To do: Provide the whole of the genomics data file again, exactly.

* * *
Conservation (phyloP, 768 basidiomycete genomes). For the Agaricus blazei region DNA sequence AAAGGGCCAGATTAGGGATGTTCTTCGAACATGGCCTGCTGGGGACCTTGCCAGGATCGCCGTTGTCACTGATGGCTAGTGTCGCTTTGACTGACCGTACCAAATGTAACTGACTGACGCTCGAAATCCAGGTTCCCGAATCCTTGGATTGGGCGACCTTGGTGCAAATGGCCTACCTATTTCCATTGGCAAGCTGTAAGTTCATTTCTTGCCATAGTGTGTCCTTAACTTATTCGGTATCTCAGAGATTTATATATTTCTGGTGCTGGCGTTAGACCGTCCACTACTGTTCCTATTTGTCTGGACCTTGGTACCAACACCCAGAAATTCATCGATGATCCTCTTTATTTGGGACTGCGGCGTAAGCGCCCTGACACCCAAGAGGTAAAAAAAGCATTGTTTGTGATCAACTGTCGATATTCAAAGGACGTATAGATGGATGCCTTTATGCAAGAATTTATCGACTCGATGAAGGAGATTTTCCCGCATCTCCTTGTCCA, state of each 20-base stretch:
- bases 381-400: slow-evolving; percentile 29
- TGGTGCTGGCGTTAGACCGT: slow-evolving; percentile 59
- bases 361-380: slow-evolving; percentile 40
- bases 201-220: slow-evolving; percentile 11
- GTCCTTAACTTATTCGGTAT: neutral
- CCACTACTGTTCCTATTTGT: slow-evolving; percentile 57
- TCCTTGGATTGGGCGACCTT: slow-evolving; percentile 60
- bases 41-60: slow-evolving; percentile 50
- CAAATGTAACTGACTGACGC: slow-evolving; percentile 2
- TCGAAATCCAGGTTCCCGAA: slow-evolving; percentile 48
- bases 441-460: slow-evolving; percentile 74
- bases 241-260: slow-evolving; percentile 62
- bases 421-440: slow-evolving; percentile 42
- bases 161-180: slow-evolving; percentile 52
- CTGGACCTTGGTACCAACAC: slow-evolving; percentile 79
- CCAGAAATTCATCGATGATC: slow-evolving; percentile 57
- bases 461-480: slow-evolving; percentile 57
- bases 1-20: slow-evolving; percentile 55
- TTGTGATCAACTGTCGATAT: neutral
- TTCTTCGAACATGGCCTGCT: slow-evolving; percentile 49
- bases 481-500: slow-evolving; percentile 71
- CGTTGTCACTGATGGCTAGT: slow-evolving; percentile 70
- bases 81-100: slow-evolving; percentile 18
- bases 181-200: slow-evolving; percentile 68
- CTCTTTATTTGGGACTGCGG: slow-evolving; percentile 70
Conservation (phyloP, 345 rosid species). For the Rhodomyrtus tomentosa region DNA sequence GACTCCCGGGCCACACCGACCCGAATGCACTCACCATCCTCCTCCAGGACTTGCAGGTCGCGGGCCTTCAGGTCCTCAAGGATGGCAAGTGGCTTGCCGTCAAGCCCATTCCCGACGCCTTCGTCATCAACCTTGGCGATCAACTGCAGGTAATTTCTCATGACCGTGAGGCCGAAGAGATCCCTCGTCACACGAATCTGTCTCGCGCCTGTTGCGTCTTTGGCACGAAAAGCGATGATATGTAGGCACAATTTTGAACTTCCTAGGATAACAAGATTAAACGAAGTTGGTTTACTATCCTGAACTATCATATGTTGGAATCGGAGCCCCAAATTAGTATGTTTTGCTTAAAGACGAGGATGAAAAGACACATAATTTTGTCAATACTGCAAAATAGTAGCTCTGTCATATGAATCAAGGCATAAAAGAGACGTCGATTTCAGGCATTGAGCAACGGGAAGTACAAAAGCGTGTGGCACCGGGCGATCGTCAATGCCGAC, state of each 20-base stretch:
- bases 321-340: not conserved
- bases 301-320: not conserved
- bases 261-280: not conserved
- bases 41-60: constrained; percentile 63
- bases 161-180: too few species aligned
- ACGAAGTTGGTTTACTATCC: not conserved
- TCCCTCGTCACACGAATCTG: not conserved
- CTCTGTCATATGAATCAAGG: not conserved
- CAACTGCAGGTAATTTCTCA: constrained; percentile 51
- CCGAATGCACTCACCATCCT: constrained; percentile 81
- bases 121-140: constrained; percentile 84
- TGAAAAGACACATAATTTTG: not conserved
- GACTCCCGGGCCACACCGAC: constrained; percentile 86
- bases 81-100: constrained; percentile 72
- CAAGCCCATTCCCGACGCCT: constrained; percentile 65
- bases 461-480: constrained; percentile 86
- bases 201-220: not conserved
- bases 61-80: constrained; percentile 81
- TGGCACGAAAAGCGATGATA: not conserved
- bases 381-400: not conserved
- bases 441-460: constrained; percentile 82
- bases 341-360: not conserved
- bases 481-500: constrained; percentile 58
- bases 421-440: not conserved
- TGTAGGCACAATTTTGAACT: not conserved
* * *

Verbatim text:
Conservation (phyloP, 768 basidiomycete genomes). For the Agaricus blazei region DNA sequence AAAGGGCCAGATTAGGGATGTTCTTCGAACATGGCCTGCTGGGGACCTTGCCAGGATCGCCGTTGTCACTGATGGCTAGTGTCGCTTTGACTGACCGTACCAAATGTAACTGACTGACGCTCGAAATCCAGGTTCCCGAATCCTTGGATTGGGCGACCTTGGTGCAAATGGCCTACCTATTTCCATTGGCAAGCTGTAAGTTCATTTCTTGCCATAGTGTGTCCTTAACTTATTCGGTATCTCAGAGATTTATATATTTCTGGTGCTGGCGTTAGACCGTCCACTACTGTTCCTATTTGTCTGGACCTTGGTACCAACACCCAGAAATTCATCGATGATCCTCTTTATTTGGGACTGCGGCGTAAGCGCCCTGACACCCAAGAGGTAAAAAAAGCATTGTTTGTGATCAACTGTCGATATTCAAAGGACGTATAGATGGATGCCTTTATGCAAGAATTTATCGACTCGATGAAGGAGATTTTCCCGCATCTCCTTGTCCA, state of each 20-base stretch:
- bases 381-400: slow-evolving; percentile 29
- TGGTGCTGGCGTTAGACCGT: slow-evolving; percentile 59
- bases 361-380: slow-evolving; percentile 40
- bases 201-220: slow-evolving; percentile 11
- GTCCTTAACTTATTCGGTAT: neutral
- CCACTACTGTTCCTATTTGT: slow-evolving; percentile 57
- TCCTTGGATTGGGCGACCTT: slow-evolving; percentile 60
- bases 41-60: slow-evolving; percentile 50
- CAAATGTAACTGACTGACGC: slow-evolving; percentile 2
- TCGAAATCCAGGTTCCCGAA: slow-evolving; percentile 48
- bases 441-460: slow-evolving; percentile 74
- bases 241-260: slow-evolving; percentile 62
- bases 421-440: slow-evolving; percentile 42
- bases 161-180: slow-evolving; percentile 52
- CTGGACCTTGGTACCAACAC: slow-evolving; percentile 79
- CCAGAAATTCATCGATGATC: slow-evolving; percentile 57
- bases 461-480: slow-evolving; percentile 57
- bases 1-20: slow-evolving; percentile 55
- TTGTGATCAACTGTCGATAT: neutral
- TTCTTCGAACATGGCCTGCT: slow-evolving; percentile 49
- bases 481-500: slow-evolving; percentile 71
- CGTTGTCACTGATGGCTAGT: slow-evolving; percentile 70
- bases 81-100: slow-evolving; percentile 18
- bases 181-200: slow-evolving; percentile 68
- CTCTTTATTTGGGACTGCGG: slow-evolving; percentile 70
Conservation (phyloP, 345 rosid species). For the Rhodomyrtus tomentosa region DNA sequence GACTCCCGGGCCACACCGACCCGAATGCACTCACCATCCTCCTCCAGGACTTGCAGGTCGCGGGCCTTCAGGTCCTCAAGGATGGCAAGTGGCTTGCCGTCAAGCCCATTCCCGACGCCTTCGTCATCAACCTTGGCGATCAACTGCAGGTAATTTCTCATGACCGTGAGGCCGAAGAGATCCCTCGTCACACGAATCTGTCTCGCGCCTGTTGCGTCTTTGGCACGAAAAGCGATGATATGTAGGCACAATTTTGAACTTCCTAGGATAACAAGATTAAACGAAGTTGGTTTACTATCCTGAACTATCATATGTTGGAATCGGAGCCCCAAATTAGTATGTTTTGCTTAAAGACGAGGATGAAAAGACACATAATTTTGTCAATACTGCAAAATAGTAGCTCTGTCATATGAATCAAGGCATAAAAGAGACGTCGATTTCAGGCATTGAGCAACGGGAAGTACAAAAGCGTGTGGCACCGGGCGATCGTCAATGCCGAC, state of each 20-base stretch:
- bases 321-340: not conserved
- bases 301-320: not conserved
- bases 261-280: not conserved
- bases 41-60: constrained; percentile 63
- bases 161-180: too few species aligned
- ACGAAGTTGGTTTACTATCC: not conserved
- TCCCTCGTCACACGAATCTG: not conserved
- CTCTGTCATATGAATCAAGG: not conserved
- CAACTGCAGGTAATTTCTCA: constrained; percentile 51
- CCGAATGCACTCACCATCCT: constrained; percentile 81
- bases 121-140: constrained; percentile 84
- TGAAAAGACACATAATTTTG: not conserved
- GACTCCCGGGCCACACCGAC: constrained; percentile 86
- bases 81-100: constrained; percentile 72
- CAAGCCCATTCCCGACGCCT: constrained; percentile 65
- bases 461-480: constrained; percentile 86
- bases 201-220: not conserved
- bases 61-80: constrained; percentile 81
- TGGCACGAAAAGCGATGATA: not conserved
- bases 381-400: not conserved
- bases 441-460: constrained; percentile 82
- bases 341-360: not conserved
- bases 481-500: constrained; percentile 58
- bases 421-440: not conserved
- TGTAGGCACAATTTTGAACT: not conserved